Wednesday, November 14, 2007

abstract thoughts

Here's a little abstract I recently put together to submit to a conference. Like a lot of scholars, I've discovered that committing to giving a conference paper on a new research topic is the best way to push myself along: I write a 300-word abstract, and if it gets accepted by the conference I have to write a 20-minute paper (~10 pages), which inevitably starts out as a longer draft, which can then be expanded into a journal article submission during the summer, which might then be rewritten as a book chapter later on. That's the idea, anyway. (And that's also why the pace of academic publishing is so slow.)

Guitar Hero's Rock Pedagogy

What does Guitar Hero teach players about rock's musical repertoires and aesthetic norms, rock as a mode of performance, and rock as an emblem of American individuality? This videogame series has greatly expanded the market for the "music & rhythm" niche in the digital gaming industry. Players use a guitar-shaped controller to play along with both classic and contemporary rock songs, generating appreciative feedback from a virtual crowd. As with the Dance Dance Revolution series, these games inspire physically virtuosic, visually engaging performances; they lend themselves to public competition and are often played in venues far removed from the isolated living room of the stereotypical gamer. Like musicians, many Guitar Hero players "practice" at home and "perform" in public (or on YouTube). Advanced players gather online to share tips for mastering complicated musical passages and extracting the highest possible scores through the strategic use of "star power." This paper investigates Guitar Hero's model of musical creativity, its impact on players' understandings of the physicality of rock performance, and its sometimes-sincere, sometimes-ironic constructions of rock heroism and the popular music industry. Drawing on ethnographic research -- including interviews with players and game designers, a web-based qualitative survey, and the exploration of web-based player communities such as -- I discuss players' implicit and explicit concepts of musicality, creativity, and public/private performance as they are developed through Guitar Hero gameplay in conjunction with other everyday musical experiences. I also address media reception of Guitar Hero, particularly debates over whether the games encourage or discourage the acquisition of "real" musical skills. Finally, I anticipate that I will be able to include some comparative discussion of the collaborative game Rock Band, developed by the same designers as Guitar Hero, which will be released this winter.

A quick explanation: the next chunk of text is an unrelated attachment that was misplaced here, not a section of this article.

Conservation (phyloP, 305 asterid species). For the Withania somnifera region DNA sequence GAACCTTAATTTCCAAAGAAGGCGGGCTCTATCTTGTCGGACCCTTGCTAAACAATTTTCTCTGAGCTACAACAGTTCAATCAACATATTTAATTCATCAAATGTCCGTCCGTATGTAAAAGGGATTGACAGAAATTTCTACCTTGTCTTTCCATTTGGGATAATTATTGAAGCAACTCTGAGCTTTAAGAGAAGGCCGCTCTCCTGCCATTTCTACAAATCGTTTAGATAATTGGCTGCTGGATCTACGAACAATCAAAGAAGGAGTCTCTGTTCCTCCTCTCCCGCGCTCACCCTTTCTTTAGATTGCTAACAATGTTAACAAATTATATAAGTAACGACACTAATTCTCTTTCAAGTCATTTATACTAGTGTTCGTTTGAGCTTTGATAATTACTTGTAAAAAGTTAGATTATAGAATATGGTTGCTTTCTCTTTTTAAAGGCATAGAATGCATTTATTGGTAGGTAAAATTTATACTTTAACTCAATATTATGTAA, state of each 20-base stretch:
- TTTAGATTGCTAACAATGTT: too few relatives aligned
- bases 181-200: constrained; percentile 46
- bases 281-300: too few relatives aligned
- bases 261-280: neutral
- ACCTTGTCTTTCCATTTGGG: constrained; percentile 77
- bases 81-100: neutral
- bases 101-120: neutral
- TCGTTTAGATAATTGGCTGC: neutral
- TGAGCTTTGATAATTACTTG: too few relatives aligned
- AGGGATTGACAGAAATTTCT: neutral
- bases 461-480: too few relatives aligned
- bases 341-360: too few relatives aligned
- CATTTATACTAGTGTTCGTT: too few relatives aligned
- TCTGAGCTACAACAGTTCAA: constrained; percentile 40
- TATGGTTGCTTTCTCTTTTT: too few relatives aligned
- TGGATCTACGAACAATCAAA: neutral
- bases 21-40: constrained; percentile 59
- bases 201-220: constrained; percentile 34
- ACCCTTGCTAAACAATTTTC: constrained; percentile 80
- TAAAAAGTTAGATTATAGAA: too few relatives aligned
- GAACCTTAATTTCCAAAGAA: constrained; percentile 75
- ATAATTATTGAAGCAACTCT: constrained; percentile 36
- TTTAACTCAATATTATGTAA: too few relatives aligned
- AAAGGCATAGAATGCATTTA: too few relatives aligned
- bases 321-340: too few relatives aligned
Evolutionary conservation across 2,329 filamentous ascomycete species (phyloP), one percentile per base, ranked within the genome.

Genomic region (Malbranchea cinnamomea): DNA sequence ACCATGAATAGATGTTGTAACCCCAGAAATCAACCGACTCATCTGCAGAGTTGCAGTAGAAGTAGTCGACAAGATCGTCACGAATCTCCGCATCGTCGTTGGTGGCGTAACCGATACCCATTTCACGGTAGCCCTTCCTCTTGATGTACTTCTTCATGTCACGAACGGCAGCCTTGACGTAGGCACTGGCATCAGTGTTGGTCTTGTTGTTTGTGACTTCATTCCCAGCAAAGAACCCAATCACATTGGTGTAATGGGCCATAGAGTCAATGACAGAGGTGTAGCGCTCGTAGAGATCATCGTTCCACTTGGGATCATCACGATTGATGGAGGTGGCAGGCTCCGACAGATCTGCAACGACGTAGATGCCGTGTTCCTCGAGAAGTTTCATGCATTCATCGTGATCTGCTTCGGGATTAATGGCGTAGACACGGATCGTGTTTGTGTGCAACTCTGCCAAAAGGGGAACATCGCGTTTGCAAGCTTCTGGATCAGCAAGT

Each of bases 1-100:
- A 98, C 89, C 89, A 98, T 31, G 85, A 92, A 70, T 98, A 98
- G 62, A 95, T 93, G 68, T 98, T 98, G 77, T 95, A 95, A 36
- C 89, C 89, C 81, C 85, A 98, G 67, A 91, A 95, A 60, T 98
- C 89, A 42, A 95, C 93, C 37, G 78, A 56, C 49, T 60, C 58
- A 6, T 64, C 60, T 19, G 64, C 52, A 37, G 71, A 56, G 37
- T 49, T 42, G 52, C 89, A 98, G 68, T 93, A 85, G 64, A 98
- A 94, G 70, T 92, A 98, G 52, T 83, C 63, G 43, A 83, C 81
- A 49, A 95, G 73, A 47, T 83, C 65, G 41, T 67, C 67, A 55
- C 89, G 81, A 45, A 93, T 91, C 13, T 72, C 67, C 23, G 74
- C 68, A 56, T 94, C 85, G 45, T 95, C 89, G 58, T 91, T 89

Friday, November 2, 2007

e-interview with Freddie Wong

Recently I've been corresponding with Guitar Hero virtuoso / YouTube star Freddie Wong about his gameplay experience. (Special thanks to Devin for getting me in touch with him.) He was gracious enough to answer a bunch of official interview questions via email, and he gave me permission to publish his responses here. Some selections:

What do you remember about your earliest experiences with Guitar Hero?

I was on winter break back at home, and I had heard about Guitar Hero from an online forum. When I bought it, my brother and I played through it, he starting on Hard, and I starting on Expert. Having played real guitar for a few years by that point made it easy to start out on the hardest difficulty, and I only had problems getting through it on a couple of songs later in the game. I remember thinking that this was a really fun game - the primary game mechanic of timing strums with held notes was fundamentally satisfying, even though I'm not a fan of rhythm games in general. When I brought it back to LA after the break was over, my roommates both played through it as well.

What about the game inspired you to invest so much time into becoming an expert player?

To be honest, in terms of time invested, I don't play the game nearly as much as two of my roommates - most of the time it's a casual pick-up-for-a-few-minutes-when-I'm-bored type of deal. There's a very satisfying feedback between the physical action of playing the game and the auditory response, so I'd say that is what has me at the very least coming back to the game.